Play for Keeps
by Deb Miner
Are there memories from childhood that stand out in your mind? What are they? Experiences—especially the unplanned and unstructured kind—are what I remember. Things I read, places I went, what happened, who was there, how I felt.
We all know how important early learning is for kids and there are certainly plenty of “educational toys” out there to help. But I’m especially interested in the kind of learning that happens spontaneously through open-ended play.
I love the natural curiosity and creativity kids have and it’s so fun to encourage little ones to discover and develop these abilities. It's so valuable for kids to become aware of their world through senses and feelings and also to begin to recognize their own actions and choices. Exploring self-expression and sharing experiences is key too. Much of this comes naturally when we’re young, but without encouragement and reinforcement, it can get lost in all the efforts to learn in more specific ways.
As a child, I spent a lot of time drawing, noticing, and imagining. My brother and I explored the woods and creatures in our backyard, boated on the Mississippi, and rode in the backseat on lots of roadtrips. We didn’t lack for toys (and I have the movies of Christmas mornings to prove it)! But my favorite toys often weren’t toys—they were things we discovered that had lots of possibilities.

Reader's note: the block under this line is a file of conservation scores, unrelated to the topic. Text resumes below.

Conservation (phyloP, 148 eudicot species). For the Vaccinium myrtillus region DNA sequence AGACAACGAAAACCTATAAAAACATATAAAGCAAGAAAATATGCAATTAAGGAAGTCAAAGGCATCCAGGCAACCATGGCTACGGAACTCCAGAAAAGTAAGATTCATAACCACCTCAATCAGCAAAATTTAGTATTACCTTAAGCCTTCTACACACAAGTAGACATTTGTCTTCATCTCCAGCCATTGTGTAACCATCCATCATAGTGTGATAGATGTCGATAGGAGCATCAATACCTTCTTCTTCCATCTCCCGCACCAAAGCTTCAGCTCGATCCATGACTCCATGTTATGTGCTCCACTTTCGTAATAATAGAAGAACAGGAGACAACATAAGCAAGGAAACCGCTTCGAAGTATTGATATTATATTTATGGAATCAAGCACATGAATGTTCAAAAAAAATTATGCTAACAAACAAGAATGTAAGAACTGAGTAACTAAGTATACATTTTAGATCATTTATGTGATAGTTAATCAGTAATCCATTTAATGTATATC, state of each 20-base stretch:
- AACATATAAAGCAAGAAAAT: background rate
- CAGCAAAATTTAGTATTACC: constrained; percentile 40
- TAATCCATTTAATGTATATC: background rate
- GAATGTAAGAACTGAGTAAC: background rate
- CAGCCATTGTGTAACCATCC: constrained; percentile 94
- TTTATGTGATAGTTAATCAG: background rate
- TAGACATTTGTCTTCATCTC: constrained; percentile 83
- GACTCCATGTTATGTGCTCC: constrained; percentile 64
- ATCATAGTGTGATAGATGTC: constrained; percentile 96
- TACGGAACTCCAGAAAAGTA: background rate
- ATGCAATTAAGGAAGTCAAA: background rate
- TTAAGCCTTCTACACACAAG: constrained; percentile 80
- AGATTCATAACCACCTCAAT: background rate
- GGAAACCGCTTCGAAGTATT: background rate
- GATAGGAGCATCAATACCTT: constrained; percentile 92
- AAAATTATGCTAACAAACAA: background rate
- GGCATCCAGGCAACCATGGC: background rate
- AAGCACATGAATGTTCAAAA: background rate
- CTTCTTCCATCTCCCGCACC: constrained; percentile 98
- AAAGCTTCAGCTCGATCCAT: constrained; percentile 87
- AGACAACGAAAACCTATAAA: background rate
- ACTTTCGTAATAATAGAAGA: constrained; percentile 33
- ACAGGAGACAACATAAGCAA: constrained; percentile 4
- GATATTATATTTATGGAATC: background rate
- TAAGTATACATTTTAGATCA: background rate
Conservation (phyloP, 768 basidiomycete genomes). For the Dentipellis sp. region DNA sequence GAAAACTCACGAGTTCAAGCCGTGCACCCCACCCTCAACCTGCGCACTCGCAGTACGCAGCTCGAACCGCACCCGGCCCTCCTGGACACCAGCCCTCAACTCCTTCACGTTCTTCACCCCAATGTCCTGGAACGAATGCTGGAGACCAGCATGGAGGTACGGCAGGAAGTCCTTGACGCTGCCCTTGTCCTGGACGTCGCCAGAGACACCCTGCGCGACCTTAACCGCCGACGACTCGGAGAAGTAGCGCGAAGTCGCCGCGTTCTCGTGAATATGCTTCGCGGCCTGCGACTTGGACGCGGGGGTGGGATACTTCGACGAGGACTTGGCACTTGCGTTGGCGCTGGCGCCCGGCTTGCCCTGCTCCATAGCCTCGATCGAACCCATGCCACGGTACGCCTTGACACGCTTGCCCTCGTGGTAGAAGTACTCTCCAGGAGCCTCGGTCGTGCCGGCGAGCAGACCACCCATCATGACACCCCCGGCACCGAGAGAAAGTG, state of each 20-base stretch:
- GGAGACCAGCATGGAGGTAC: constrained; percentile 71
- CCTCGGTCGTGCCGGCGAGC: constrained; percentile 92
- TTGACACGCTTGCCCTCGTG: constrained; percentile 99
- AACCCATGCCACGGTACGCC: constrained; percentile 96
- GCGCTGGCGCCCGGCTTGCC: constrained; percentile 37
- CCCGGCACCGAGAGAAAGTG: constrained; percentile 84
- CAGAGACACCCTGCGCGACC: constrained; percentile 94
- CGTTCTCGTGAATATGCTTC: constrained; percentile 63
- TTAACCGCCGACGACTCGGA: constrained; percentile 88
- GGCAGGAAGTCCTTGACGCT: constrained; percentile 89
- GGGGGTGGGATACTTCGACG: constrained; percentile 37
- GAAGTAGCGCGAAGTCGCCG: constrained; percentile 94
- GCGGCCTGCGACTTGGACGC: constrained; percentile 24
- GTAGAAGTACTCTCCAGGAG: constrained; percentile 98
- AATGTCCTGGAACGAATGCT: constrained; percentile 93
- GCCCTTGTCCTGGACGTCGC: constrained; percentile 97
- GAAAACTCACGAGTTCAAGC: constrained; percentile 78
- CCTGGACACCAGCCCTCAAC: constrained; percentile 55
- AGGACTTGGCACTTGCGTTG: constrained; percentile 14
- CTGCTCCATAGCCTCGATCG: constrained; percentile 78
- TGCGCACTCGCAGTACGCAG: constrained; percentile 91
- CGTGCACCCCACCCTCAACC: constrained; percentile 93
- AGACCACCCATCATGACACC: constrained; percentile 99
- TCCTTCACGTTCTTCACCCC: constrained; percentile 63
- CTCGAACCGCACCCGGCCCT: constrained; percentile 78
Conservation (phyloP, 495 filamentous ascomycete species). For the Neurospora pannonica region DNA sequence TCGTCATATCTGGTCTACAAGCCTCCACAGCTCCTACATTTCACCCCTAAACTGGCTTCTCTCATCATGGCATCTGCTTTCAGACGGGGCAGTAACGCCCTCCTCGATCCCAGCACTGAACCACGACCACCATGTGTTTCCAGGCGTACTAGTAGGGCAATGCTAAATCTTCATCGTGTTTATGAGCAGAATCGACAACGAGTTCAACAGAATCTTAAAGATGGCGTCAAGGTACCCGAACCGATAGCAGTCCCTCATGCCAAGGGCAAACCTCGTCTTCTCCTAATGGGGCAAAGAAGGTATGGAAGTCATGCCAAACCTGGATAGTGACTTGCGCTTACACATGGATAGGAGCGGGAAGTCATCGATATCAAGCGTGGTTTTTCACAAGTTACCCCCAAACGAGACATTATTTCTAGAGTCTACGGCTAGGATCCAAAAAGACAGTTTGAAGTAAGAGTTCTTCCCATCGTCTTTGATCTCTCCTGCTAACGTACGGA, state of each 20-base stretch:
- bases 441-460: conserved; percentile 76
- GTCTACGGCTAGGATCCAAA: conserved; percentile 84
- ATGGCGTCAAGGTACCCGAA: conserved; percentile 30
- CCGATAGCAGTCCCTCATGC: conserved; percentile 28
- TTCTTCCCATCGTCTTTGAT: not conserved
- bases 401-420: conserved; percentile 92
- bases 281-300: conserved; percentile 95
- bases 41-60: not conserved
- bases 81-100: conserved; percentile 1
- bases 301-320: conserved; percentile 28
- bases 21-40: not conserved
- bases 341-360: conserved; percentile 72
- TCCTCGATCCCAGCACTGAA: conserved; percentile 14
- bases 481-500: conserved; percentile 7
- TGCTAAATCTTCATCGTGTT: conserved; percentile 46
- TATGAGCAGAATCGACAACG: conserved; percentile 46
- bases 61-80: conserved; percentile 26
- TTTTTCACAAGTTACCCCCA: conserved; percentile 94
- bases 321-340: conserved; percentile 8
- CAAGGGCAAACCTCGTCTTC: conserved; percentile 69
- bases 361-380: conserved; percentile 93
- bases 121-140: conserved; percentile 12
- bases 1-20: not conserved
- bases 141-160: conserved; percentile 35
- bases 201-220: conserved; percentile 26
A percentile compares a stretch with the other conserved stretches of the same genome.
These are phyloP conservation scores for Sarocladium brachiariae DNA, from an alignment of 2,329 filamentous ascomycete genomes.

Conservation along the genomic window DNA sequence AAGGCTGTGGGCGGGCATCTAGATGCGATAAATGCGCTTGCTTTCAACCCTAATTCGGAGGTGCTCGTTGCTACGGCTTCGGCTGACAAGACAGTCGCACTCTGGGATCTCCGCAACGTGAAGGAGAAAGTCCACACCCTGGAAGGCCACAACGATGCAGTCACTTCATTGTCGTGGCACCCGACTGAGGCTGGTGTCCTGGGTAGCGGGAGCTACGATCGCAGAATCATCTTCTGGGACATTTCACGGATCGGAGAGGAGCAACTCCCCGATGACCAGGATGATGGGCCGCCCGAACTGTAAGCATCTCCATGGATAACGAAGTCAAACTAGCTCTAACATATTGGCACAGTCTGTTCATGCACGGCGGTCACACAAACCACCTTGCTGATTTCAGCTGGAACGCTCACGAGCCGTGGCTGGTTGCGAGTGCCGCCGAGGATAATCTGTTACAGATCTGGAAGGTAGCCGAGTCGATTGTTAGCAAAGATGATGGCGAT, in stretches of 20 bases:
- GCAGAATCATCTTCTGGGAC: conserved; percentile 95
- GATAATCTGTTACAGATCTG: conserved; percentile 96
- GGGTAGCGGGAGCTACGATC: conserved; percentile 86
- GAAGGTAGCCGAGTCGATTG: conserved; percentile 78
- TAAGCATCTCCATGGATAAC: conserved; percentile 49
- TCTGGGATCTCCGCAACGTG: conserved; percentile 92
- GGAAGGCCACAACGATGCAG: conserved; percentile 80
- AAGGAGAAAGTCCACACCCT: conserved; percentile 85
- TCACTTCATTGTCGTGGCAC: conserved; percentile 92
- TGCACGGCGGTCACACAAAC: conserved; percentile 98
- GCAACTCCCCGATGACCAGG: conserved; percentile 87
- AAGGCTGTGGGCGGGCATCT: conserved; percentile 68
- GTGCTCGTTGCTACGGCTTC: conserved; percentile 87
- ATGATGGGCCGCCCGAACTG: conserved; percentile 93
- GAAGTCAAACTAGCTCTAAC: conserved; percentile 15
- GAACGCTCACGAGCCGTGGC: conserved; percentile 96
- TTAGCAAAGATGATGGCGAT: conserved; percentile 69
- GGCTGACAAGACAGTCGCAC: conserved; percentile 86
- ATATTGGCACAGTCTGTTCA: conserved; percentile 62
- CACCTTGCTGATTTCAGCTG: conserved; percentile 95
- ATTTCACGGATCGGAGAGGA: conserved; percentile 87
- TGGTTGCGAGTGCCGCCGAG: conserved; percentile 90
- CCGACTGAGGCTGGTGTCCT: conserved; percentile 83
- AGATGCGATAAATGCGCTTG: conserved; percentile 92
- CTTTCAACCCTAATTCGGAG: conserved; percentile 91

Boxes became a restaurant stove, or a sled. Weird, slippery fabric remnants became curtains for a stage. Paper, crayons, and pens became cards, stories, signs, sculptures. I also loved books for the visuals AND the words AND the ideas! I still have a lot of the picture books my parents read to my brother and me. When I was older and reading on my own, I remember how great it was to go to the library and discover books myself. One of my favorites was My Side of the Mountain by Jean Craighead George. I loved the descriptions of Sam’s experiences and the creative ways that he lived in the woods.
Our experiences—and responses to them—help define who we are and how we interact with our world, our community. Who and what we connect with. Why, where, and how we make connections and develop awareness. This is the kind of learning that comes from opportunities to explore. From “not knowing.” (And sometimes, parents: “not showing.”) Safety is important, of course, but sometimes being too safe, too controlled, too correct can be dangerous as well. Opportunities to be curious, to explore, to discover are both fun and important.
Getting outdoors is more important than ever, too. According to the Children and Nature Network, nature can enhance a child’s emotional and social development. If young children have regular opportunities for unstructured play, then they are likely to have a greater chance of getting along with others and being happier, healthier, and smarter, report researchers at the Children’s Hospital of Philadelphia. Teens also can benefit: A survey of participants in wilderness programs found that their interactions with nature resulted in enhanced self-esteem, independence, and initiative.
Wherever you are, whatever you're doing, there are opportunities to explore, connect, and discover. Use your senses to look, listen, smell, taste, touch. Take time to notice your emotions. And experience all that's around you and your child.